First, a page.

Murramarang National Park is located on the southern coast of New South Wales between Bateman’s Bay and Ulladulla.  The park is almost 30,000 acres of coastal woodland that features numerous secluded beaches, the 928′ Durras ‘Mountain’, wildlife, heritage sites, tidal pools, and a few short walking tracks.  In addition to the walking tracks, there are well over ten miles of coastline for walking and exploring.

Facilities and development at the park are minimal.  There are some campgrounds, cabin rentals, and restrooms.  There is no office or visitors center (this is typical of Australian national parks, which tend to be more natural and uncommercialized compared to American national parks.  The entrance fee at Murramarang is $7.00 per day per vehicle, payable with exact change only at scattered vending machines, a small price considering the park size and outdoor opportunities.

There were a few people at the more developed areas and accessible beaches; most places I explored were devoid of any other visitors.

In a full June day I was able to explore three locations, Pebbly Beach to Clear Point, North Head, and Depot Beach.  On a previous visit to the region I walked the interpretive track and beach line at the Murramarang Aboriginal Area.  To fully explore the park, including the entire coast line with all of it’s beaches and all of the walking tracks, I estimate it would take 5 days or longer.  I look forward to visiting the park again and seeing some of the areas I have so far missed.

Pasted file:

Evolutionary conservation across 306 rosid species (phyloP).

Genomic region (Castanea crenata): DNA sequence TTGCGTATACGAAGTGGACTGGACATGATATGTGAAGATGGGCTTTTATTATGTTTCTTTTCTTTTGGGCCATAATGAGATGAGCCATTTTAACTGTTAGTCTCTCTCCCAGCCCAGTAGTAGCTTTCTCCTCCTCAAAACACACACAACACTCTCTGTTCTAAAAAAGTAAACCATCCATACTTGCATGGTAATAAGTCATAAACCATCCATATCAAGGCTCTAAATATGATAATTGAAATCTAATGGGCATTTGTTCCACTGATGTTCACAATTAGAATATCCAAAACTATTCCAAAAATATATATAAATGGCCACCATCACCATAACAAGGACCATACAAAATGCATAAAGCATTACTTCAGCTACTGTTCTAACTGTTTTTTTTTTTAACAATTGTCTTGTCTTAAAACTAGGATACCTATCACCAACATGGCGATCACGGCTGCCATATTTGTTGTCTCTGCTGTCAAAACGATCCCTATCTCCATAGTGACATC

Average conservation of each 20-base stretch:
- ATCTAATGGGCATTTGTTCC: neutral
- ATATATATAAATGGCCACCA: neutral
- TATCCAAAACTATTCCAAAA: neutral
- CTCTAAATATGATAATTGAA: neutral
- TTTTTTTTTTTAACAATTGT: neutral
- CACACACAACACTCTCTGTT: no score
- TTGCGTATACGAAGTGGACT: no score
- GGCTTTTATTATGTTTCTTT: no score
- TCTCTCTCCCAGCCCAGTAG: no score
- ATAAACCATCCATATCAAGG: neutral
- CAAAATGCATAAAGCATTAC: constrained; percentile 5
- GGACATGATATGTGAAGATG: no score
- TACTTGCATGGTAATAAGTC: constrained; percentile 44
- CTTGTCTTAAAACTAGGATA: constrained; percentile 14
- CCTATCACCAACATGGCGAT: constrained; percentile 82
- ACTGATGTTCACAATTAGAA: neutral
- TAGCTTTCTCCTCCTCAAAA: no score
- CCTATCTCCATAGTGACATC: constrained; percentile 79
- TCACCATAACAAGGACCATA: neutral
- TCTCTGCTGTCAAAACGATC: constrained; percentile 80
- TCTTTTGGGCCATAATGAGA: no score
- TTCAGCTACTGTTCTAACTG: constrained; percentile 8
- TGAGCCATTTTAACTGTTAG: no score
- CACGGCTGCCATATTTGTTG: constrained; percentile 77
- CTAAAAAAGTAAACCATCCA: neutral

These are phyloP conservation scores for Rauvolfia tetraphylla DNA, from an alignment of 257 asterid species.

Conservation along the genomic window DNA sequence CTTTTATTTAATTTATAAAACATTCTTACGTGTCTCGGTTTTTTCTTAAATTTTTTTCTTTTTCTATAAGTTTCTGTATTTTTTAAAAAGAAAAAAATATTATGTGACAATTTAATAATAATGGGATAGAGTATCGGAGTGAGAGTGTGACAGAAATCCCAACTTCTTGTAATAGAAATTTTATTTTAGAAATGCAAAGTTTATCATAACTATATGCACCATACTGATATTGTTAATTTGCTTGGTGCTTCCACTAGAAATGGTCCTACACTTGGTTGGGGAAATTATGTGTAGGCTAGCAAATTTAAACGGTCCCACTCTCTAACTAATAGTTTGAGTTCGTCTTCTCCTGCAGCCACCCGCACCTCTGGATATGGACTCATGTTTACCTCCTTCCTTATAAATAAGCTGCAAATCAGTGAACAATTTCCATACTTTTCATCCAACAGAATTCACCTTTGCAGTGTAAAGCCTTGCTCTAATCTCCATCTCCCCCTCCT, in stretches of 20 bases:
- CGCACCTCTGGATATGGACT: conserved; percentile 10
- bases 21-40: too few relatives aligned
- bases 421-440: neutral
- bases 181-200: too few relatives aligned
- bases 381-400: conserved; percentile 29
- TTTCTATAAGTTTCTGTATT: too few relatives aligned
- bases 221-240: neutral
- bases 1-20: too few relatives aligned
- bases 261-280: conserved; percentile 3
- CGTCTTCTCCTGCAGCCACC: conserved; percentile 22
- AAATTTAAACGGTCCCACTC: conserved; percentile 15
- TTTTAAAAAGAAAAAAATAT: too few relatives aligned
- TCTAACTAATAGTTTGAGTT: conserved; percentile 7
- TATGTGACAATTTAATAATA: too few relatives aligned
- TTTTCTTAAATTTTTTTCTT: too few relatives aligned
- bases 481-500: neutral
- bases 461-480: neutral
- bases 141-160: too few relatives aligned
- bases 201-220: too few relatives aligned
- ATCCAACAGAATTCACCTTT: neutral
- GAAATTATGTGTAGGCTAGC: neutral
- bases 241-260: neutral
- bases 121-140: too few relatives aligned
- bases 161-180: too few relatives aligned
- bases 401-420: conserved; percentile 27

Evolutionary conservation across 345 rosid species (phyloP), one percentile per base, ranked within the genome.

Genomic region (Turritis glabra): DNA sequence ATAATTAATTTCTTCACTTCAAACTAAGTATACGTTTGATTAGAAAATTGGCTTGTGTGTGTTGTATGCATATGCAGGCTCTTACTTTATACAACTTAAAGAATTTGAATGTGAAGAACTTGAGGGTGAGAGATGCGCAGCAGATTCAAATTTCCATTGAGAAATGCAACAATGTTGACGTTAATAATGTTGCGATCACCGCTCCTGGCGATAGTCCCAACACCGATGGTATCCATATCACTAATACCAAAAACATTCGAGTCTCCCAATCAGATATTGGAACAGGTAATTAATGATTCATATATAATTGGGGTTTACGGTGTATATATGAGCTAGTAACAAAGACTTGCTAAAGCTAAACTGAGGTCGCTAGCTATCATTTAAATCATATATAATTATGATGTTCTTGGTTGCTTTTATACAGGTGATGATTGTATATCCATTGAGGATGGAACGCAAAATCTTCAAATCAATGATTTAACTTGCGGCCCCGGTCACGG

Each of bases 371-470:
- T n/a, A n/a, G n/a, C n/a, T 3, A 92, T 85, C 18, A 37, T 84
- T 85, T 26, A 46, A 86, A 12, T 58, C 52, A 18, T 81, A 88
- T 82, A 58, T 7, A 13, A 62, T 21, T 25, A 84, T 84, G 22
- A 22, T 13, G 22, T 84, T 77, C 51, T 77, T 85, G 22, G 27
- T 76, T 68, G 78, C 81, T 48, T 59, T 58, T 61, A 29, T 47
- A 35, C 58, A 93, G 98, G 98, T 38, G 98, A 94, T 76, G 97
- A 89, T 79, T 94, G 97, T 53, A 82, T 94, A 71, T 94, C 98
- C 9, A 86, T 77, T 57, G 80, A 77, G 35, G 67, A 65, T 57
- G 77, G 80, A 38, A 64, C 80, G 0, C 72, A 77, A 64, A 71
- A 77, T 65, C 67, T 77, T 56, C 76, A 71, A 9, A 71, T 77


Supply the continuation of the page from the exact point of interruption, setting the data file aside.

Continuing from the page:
I had one slight navigational difficulty in the park.  Beginning in the community of Durras North is supposedly a forest walk loop to Durras Lake.  I was unable to locate this track and did not see any signs directing the way.

Pebbly Beach – Clear Point

From the Pebbly Beach car park it is only a few meters to the main beach.  From here it’s possible to explore north or south along the coast, or take the walking track to Clear Point and beyond to Durras Mountain and Snake Bay.  Pressed for time, I was unable to climb the mountain and spent most of the morning exploring the beaches and rocky coast.

An aboriginal artifact found on the ground near Clear Point.  Of course all artifacts within the park are protected and this flake was returned to it’s original location after being photographed.

Small isolated beaches are ubiquitous along the coast, like this cobble beach visible from the walking track.

The main ocean front at Pebbly Beach, only meters from the car park and suffering from typical Australian crowds.

North Head Beach

This area is perfect for solitary coastal walks.

Typical Australian crowds on a June weekday.

A whale vertebrae is washed onto the rocky shore.

Depot Beach

With dusk approaching, why not take the short Rainforest Walk to the beach?

Dusk is the best time for viewing wildlife, especially kangaroos munching on the grass at the beachfront.

Supposedly a threatened species, according to signs at the park, these birds were active at several beach locations throughout the day.

There’s no reason to return to the car park until the last light has faded.

Then a walk back through the forest…


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